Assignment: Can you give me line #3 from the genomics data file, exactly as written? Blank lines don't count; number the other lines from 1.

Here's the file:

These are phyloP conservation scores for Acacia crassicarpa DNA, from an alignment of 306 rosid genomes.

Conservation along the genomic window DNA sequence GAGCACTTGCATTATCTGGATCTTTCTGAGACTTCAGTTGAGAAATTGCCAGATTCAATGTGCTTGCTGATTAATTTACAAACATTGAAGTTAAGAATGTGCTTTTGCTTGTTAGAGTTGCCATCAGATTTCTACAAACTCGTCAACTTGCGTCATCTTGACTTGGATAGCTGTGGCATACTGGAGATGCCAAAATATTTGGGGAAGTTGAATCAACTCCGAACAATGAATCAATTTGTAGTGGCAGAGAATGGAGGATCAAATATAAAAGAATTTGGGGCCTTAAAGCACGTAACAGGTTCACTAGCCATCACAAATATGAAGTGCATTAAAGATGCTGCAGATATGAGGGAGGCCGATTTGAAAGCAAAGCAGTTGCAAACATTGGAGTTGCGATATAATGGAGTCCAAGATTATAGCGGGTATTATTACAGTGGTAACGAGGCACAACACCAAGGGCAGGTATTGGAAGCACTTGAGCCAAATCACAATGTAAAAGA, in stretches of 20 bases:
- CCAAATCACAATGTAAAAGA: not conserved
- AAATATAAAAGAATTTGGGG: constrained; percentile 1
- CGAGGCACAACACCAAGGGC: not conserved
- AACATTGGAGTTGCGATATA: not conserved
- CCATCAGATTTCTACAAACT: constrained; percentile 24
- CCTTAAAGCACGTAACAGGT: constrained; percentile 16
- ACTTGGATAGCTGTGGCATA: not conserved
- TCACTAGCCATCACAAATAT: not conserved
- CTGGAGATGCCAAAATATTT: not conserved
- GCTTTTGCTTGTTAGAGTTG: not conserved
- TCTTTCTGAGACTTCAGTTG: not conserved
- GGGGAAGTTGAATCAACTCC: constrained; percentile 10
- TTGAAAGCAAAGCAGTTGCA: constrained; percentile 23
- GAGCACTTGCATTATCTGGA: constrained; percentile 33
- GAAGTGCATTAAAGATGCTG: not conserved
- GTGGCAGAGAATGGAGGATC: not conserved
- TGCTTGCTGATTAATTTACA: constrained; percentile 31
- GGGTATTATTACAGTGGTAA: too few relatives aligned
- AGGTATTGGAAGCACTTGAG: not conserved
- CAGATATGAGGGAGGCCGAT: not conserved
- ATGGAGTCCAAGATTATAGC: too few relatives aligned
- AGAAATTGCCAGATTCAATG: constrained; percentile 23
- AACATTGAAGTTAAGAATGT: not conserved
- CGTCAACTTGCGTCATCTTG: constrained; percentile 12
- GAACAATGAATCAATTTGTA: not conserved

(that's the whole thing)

- CCAAATCACAATGTAAAAGA: not conserved